Country guides Australasia
The electrical current is generally 120 volts, 60Hz. Plugs are similar to those used in the USA and Japan, with two or three flat prongs.
The two official languages are Palauan and English. Palauan is the most widely spoken language but English and Japanese are also widely understood, with Spanish and German spoken to a lesser extent.
The local currency is the US dollar (USD). ATMs are available at the airport and in larger centres; some local shops accept credit cards.
Tipping is not expected in bars and restaurants, but patrons are free to add 10 percent for exceptional service. Visitors who've been taken around by a particularly good tour guide or private driver can also show their appreciation with a tip, though this is not expected either, and the amount is up to the guest.
Recommended vaccinations include COVID-19, hepatitis A and hepatitis B, and a vaccination for typhoid should be considered by long-term visitors planning to eat outside of hotels and restaurants. Health care is basic but generally sufficient for routine problems; air evacuation to another country will likely be required for any serious health issue. Comprehensive health insurance is advised and travellers should carry a supply of basic medications as well as any required prescription medication. There is a hyperbaric chamber for divers at Belau National Hospital.
Crime levels are low but travellers should be wary of petty crime, such as pickpocketing and purse snatching. Beaches are not usually supervised by lifeguards and tidal changes can cause powerful currents in the coastal lagoons that surround the islands. Several drownings occur each year; travellers should note that rescue services may not be consistent with international standards. There is still a significant amount of unexploded ordnance left over from World War II, particularly in Peleliu and Angaur. Visitors should take care, especially when diving or exploring caves.
Palauan social values are largely family-based, with respect and deference being shown to elders. A strong emphasis is placed on easy-going, harmonious social relationships. Travellers should avoid wearing beachwear around town, although casual dress is totally acceptable. It's important to remove shoes when entering someone's home. The head is considered a sacred part of the body, and should not be touched (unless by invitation). If travellers are invited to a social gathering of any kind, it's best to accept the invitation and not go than decline outright. Visitors should not remark negatively about the locals' habit of chewing betel nut. Public displays of affection between same-sex partners may offend locals and travellers should note that, although the law is seldom enforced, homosexuality is technically illegal.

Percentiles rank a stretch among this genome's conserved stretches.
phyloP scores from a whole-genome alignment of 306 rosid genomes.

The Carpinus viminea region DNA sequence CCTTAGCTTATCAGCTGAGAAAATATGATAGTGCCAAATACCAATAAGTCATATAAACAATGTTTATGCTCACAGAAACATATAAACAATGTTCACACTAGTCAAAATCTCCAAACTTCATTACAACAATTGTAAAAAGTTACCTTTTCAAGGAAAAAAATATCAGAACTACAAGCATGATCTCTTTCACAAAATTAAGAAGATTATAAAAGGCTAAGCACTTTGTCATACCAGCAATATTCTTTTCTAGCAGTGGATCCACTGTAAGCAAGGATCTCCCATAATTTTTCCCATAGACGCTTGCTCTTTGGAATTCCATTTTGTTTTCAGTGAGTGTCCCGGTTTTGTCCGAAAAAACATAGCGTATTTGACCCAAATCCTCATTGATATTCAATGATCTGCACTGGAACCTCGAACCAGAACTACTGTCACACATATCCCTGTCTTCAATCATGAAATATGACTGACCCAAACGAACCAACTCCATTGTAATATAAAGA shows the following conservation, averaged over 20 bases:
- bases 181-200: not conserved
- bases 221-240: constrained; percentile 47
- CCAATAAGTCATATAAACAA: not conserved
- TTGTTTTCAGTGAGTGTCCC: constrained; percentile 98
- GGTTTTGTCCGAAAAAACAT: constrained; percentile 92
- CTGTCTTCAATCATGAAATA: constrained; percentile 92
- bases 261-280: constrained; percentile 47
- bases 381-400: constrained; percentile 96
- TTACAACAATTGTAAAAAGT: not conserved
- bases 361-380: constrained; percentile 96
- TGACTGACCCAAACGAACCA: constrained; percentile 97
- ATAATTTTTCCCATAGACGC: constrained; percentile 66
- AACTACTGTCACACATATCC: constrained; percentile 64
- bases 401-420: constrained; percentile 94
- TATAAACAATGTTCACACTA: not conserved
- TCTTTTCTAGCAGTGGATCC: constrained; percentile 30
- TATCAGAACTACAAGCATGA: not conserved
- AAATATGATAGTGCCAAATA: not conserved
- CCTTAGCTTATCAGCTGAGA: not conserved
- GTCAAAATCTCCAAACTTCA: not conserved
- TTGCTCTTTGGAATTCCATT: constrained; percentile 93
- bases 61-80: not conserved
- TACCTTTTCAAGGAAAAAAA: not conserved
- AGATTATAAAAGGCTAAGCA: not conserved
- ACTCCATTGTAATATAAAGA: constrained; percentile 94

Lightweight suits or shirt and tie are usually worn, though more casual options such as shorts, flip flops and Hawaiian-style shirts are acceptable in many situations as well. Punctuality isn't hugely important but if the meeting really counts, it's best to show up on time.
Visitors to Palau may import one pack of cigarettes and one bottle of liquor without incurring customs duty. Controlled substances and weapons are prohibited.
The international access code for Palau is +680. It is often cheaper to get a local sim card than to pay international roaming costs, and free WiFi is available in hotels, cafes and restaurants.
Passport & Visa
All visitors must have a passport valid for six months from their date of arrival, and are required to hold proof of sufficient funds. It is highly recommended that travellers' passports have at least six months' validity remaining after the intended date of departure from their travel destination. Immigration officials often apply different rules to those stated by travel agents and official sources.
US nationals require a passport valid for six months from date of arrival. A visa is not required for stays of up to one year.
UK nationals require a passport that is valid for six months beyond the date of arrival. Visa exemptions apply for stays of 30 days.
Canadian nationals require a passport that is valid for six months beyond the date of arrival. Visa exemptions apply for stays of 30 days.
A passport valid for six months beyond the arrival date is required for Australian nationals. A 30 day visa is obtainable on arrival. Extensions are possible for tourist visas.
A passport valid for six months beyond the arrival date is required for South African nationals. A 30 day visa is obtainable on arrival. Extensions are possible for tourist visas.
A passport valid for six months beyond the arrival date is required for Irish nationals. They are visa exempt for stays of up to 90 days.
A passport valid for six months beyond the arrival date is required for New Zealand nationals. A 30 day visa is obtainable on arrival. Extensions are possible for tourist visas.
The Bureau of Tourism: www.palaugov.pw/executive-branch/ministries/hrctd/bureau-of-tourism/911 (emergencies)